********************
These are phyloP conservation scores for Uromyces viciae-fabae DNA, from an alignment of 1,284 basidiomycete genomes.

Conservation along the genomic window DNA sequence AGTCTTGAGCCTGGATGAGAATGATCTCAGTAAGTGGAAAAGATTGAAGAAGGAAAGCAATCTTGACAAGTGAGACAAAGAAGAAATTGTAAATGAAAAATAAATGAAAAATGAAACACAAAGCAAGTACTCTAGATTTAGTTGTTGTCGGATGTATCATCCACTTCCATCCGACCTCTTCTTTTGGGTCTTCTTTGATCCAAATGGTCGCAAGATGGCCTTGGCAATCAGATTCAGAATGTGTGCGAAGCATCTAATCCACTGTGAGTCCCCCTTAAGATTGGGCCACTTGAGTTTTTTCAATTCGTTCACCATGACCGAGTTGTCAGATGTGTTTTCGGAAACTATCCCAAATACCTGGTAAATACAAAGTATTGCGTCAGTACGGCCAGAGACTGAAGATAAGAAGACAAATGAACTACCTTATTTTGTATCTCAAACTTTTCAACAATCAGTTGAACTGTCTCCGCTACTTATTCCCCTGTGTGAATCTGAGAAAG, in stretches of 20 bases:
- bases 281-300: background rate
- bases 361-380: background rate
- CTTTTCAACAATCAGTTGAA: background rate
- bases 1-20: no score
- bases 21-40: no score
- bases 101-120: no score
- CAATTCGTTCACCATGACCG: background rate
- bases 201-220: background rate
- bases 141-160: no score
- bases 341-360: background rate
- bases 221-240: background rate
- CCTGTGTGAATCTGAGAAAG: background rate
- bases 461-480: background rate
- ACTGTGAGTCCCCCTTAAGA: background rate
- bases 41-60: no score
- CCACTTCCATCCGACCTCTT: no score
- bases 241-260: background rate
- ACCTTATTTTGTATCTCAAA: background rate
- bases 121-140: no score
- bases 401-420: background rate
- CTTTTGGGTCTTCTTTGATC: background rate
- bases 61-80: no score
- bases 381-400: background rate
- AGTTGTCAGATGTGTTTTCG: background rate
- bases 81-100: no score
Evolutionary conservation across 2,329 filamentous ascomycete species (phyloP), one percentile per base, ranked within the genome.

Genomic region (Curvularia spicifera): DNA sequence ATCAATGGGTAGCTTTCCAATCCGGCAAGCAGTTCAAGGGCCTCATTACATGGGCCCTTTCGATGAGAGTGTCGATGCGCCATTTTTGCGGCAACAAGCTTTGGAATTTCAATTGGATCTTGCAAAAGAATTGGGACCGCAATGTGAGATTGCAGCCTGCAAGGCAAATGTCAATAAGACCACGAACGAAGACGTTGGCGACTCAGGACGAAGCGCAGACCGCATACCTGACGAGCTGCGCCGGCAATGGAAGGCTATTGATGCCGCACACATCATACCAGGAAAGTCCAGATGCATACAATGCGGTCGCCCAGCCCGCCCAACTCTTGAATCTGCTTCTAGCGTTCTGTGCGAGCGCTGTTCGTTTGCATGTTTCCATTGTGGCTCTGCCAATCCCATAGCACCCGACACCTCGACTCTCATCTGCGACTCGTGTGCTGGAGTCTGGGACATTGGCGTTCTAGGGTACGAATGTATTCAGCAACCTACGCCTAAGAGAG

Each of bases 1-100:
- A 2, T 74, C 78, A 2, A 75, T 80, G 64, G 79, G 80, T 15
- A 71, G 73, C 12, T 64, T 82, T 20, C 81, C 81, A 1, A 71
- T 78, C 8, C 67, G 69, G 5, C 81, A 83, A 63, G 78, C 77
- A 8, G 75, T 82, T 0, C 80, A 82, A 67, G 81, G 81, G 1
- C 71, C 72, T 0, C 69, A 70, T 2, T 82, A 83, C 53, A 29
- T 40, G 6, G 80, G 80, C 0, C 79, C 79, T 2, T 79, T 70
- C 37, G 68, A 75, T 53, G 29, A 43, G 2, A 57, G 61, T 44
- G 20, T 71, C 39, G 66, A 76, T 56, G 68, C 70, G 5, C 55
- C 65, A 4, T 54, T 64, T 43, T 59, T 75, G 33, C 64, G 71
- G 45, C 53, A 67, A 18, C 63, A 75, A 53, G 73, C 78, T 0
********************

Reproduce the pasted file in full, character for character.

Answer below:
These are phyloP conservation scores for Uromyces viciae-fabae DNA, from an alignment of 1,284 basidiomycete genomes.

Conservation along the genomic window DNA sequence AGTCTTGAGCCTGGATGAGAATGATCTCAGTAAGTGGAAAAGATTGAAGAAGGAAAGCAATCTTGACAAGTGAGACAAAGAAGAAATTGTAAATGAAAAATAAATGAAAAATGAAACACAAAGCAAGTACTCTAGATTTAGTTGTTGTCGGATGTATCATCCACTTCCATCCGACCTCTTCTTTTGGGTCTTCTTTGATCCAAATGGTCGCAAGATGGCCTTGGCAATCAGATTCAGAATGTGTGCGAAGCATCTAATCCACTGTGAGTCCCCCTTAAGATTGGGCCACTTGAGTTTTTTCAATTCGTTCACCATGACCGAGTTGTCAGATGTGTTTTCGGAAACTATCCCAAATACCTGGTAAATACAAAGTATTGCGTCAGTACGGCCAGAGACTGAAGATAAGAAGACAAATGAACTACCTTATTTTGTATCTCAAACTTTTCAACAATCAGTTGAACTGTCTCCGCTACTTATTCCCCTGTGTGAATCTGAGAAAG, in stretches of 20 bases:
- bases 281-300: background rate
- bases 361-380: background rate
- CTTTTCAACAATCAGTTGAA: background rate
- bases 1-20: no score
- bases 21-40: no score
- bases 101-120: no score
- CAATTCGTTCACCATGACCG: background rate
- bases 201-220: background rate
- bases 141-160: no score
- bases 341-360: background rate
- bases 221-240: background rate
- CCTGTGTGAATCTGAGAAAG: background rate
- bases 461-480: background rate
- ACTGTGAGTCCCCCTTAAGA: background rate
- bases 41-60: no score
- CCACTTCCATCCGACCTCTT: no score
- bases 241-260: background rate
- ACCTTATTTTGTATCTCAAA: background rate
- bases 121-140: no score
- bases 401-420: background rate
- CTTTTGGGTCTTCTTTGATC: background rate
- bases 61-80: no score
- bases 381-400: background rate
- AGTTGTCAGATGTGTTTTCG: background rate
- bases 81-100: no score
Evolutionary conservation across 2,329 filamentous ascomycete species (phyloP), one percentile per base, ranked within the genome.

Genomic region (Curvularia spicifera): DNA sequence ATCAATGGGTAGCTTTCCAATCCGGCAAGCAGTTCAAGGGCCTCATTACATGGGCCCTTTCGATGAGAGTGTCGATGCGCCATTTTTGCGGCAACAAGCTTTGGAATTTCAATTGGATCTTGCAAAAGAATTGGGACCGCAATGTGAGATTGCAGCCTGCAAGGCAAATGTCAATAAGACCACGAACGAAGACGTTGGCGACTCAGGACGAAGCGCAGACCGCATACCTGACGAGCTGCGCCGGCAATGGAAGGCTATTGATGCCGCACACATCATACCAGGAAAGTCCAGATGCATACAATGCGGTCGCCCAGCCCGCCCAACTCTTGAATCTGCTTCTAGCGTTCTGTGCGAGCGCTGTTCGTTTGCATGTTTCCATTGTGGCTCTGCCAATCCCATAGCACCCGACACCTCGACTCTCATCTGCGACTCGTGTGCTGGAGTCTGGGACATTGGCGTTCTAGGGTACGAATGTATTCAGCAACCTACGCCTAAGAGAG

Each of bases 1-100:
- A 2, T 74, C 78, A 2, A 75, T 80, G 64, G 79, G 80, T 15
- A 71, G 73, C 12, T 64, T 82, T 20, C 81, C 81, A 1, A 71
- T 78, C 8, C 67, G 69, G 5, C 81, A 83, A 63, G 78, C 77
- A 8, G 75, T 82, T 0, C 80, A 82, A 67, G 81, G 81, G 1
- C 71, C 72, T 0, C 69, A 70, T 2, T 82, A 83, C 53, A 29
- T 40, G 6, G 80, G 80, C 0, C 79, C 79, T 2, T 79, T 70
- C 37, G 68, A 75, T 53, G 29, A 43, G 2, A 57, G 61, T 44
- G 20, T 71, C 39, G 66, A 76, T 56, G 68, C 70, G 5, C 55
- C 65, A 4, T 54, T 64, T 43, T 59, T 75, G 33, C 64, G 71
- G 45, C 53, A 67, A 18, C 63, A 75, A 53, G 73, C 78, T 0